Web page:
HBM043: Last Chance To Evacuate Earth

Marshall Applewhite met Bonnie Nettles in 1972, and together they built a religion. It was called Heaven's Gate, and it drew heavily from the bible, astrology, and Star Trek. Applewhite and Nettles believed they were placed on Earth to deliver a holy message. They were the leaders of their new religion, and they changed their names to Do and Ti (pronounced "doe" and "tea"). After Nettles' death, the group developed a larger, stronger following, its doctrine evolved—incorporating more and more elements of outer space and astronomical phenomenons. In 1997, Heaven's Gate became known to the public as the world's most infamous UFO cult, when 39 members (including Applewhite) ate poison and died in their Californian mansion.  They believed that the comet Hale Bopp was their exit to a higher life.  

But before all this, Heaven's Gate supported itself financially through web design. The cult created a small company called Higher Source, and together, members of the group would travel to different businesses and build them their first websites. It was through Higher Source that Heather Chronert met the members of Heaven's Gate. She was an employee of the San Diego Polo Club, and it was her job to work closely with two Higher Source web designers on the design and execution of the polo club's website.

Steven and Yvonne Hill of Cincinnati, Ohio found Heaven's Gate online. The two were unhappy with their lives in Ohio, and when they happened on heavensgate.com, it seemed like they'd found a religion tailor-made for them. Steven and Yvonne abandoned their lives in Ohio and moved to California to join the cult.  Steven was one of the last people to defect from Heaven's Gate before the comet lit up the sky and the believers of Heaven's Gate killed themselves. 

If you're feeling suicidal, or know someone who is, help is available for you. Suicide is preventable.  We recommend reaching out to The Samaritans, who operate a 24 hour hotline at (877) 870-4673.  Callers outside of the US can look at organizations available in their country on this list from Suicide.org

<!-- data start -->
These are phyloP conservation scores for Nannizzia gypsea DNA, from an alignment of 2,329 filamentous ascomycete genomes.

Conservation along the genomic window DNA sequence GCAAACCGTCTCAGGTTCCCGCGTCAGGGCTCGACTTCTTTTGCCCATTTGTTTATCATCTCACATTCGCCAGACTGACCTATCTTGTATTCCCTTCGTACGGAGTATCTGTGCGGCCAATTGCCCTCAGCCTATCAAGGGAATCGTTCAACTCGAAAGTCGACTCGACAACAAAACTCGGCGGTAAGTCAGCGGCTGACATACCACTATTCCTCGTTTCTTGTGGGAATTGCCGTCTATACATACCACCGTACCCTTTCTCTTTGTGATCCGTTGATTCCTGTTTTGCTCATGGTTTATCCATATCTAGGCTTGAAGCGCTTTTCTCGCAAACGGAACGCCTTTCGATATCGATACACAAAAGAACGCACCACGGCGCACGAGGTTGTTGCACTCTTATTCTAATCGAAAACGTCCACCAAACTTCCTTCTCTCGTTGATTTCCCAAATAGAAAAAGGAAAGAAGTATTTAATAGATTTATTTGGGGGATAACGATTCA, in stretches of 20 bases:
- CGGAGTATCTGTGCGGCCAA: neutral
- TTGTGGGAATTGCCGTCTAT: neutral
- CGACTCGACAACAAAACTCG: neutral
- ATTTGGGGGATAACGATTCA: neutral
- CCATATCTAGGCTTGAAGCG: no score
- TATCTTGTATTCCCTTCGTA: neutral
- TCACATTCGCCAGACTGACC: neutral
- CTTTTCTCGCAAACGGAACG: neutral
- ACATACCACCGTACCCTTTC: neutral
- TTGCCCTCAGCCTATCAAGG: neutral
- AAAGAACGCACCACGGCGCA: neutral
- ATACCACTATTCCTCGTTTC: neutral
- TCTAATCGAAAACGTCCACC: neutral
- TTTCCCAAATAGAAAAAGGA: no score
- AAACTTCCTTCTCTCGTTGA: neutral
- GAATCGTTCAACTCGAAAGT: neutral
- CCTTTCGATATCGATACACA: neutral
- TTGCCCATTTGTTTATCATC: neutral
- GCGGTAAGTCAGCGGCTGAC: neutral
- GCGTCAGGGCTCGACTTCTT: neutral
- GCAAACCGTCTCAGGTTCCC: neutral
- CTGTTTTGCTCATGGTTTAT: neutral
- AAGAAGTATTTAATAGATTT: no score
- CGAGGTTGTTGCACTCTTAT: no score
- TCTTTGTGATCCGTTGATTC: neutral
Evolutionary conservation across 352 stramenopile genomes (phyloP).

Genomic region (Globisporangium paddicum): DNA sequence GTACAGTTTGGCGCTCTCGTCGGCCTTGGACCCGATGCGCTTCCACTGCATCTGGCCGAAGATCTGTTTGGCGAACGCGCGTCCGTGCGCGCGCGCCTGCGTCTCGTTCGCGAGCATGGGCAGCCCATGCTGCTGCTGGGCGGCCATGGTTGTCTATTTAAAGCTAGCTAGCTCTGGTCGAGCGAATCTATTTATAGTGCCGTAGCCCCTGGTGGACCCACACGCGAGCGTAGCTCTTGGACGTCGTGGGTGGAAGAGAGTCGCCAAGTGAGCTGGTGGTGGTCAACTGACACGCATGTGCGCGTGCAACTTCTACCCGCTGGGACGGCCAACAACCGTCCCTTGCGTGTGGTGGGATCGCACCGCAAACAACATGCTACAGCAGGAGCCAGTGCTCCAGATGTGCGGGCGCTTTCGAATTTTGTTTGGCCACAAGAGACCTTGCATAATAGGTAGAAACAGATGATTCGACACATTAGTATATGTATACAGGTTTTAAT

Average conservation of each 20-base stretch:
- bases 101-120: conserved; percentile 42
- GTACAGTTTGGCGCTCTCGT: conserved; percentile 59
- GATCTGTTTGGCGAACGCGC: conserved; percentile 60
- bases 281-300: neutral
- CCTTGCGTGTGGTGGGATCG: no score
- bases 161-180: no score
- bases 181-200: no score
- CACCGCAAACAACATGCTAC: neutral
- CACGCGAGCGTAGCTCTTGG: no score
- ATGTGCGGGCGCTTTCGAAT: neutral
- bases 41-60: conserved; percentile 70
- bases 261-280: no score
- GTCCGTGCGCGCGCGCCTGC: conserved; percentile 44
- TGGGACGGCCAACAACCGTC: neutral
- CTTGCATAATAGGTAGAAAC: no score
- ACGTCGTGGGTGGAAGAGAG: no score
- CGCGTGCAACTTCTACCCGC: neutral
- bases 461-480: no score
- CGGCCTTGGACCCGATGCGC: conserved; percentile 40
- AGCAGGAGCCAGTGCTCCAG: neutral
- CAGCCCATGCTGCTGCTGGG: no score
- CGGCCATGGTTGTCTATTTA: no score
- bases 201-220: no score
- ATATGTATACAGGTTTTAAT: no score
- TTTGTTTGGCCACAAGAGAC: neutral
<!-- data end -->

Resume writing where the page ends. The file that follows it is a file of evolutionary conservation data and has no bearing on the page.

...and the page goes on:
For background on this story, Lina Misitzis emailed a living representative (or representatives) of Heaven's Gate.  This document is their correspondence.


This episode was produced by Lina Misitzis.  The episode was edited by Jeff Emtman, Bethany Denton and Nick White.   Special thanks to Amy Isaacson. 

Music: Flowers ||| Swamp Dog ||| Serocell ||| The Black Spot  

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HBM020: Without Name

Eugene up and left for California one morning without packing a thing from his apartment in Brooklyn, New York. HBM producer Lina Misitzis and her roommate Adrian got the apartment at a discount. The condition, though, was that they took the place as Eugene left it—full of his left-behind life. For two years they enjoyed Eugene's magazine subscriptions, ate out of his bowls, slept on his old couch and used his designer spices.

Sensitive listeners be aware that this episode discusses prostitution, drug use and animal abuse. We beeped the swears though.

In this episode, Lina goes back to her old neighborhood looking for nothing in particular. She's greeted by familiar faces, new tenants, and a series of loose ends that tell a modern ghost story.

Photos of Eugene’s apartment coming soon to the HBM facebook page

Music from: Phantom Fauna ||| The Black Spot ||| Swamp Dog

Please please please, review HBM on iTunes so that we can make their New and Noteworthy section.

Special thanks this week to the Brooklyn Historical Society.

HBM016: 10,000 Juggalos

On this episode of the Here Be Monsters Podcast, Director Sean Dunne speaks of the bizarre culture of The Gathering where he found a system of mutual respect and "practicing what you preach" in every aspect from religious tolerance to settling bad drug deals.

The FBI classifies them as a gang. Pop culture has a field day with ridiculing them. But Juggalos and Juggalettes (followers of the Detroit-based rap duo The Insane Clown Posse) aren't going away. In fact, each summer, The Gathering of the Juggalos takes place in rural Illinois, drawing crowds of 10,000 from all over the world.

NOTE: There's a $#&%-ton of profanity in this episode.

The Documentary that Sean Dunne directed is called American Juggalo and is available for free, online at http://americanjuggalo.com/

Also, Sean is currently working on a documentary about the Oxycontin abuse epidemic taking place in West Virginia. The film is called Oxyana.

So, what is the the true nature of a Juggalo? Let us know what you think.

Music this week from The Black Spot and Lucky Dragons.

Also, check out the People Watching Photo Magazine, a fund-raiser for Here Be Monsters.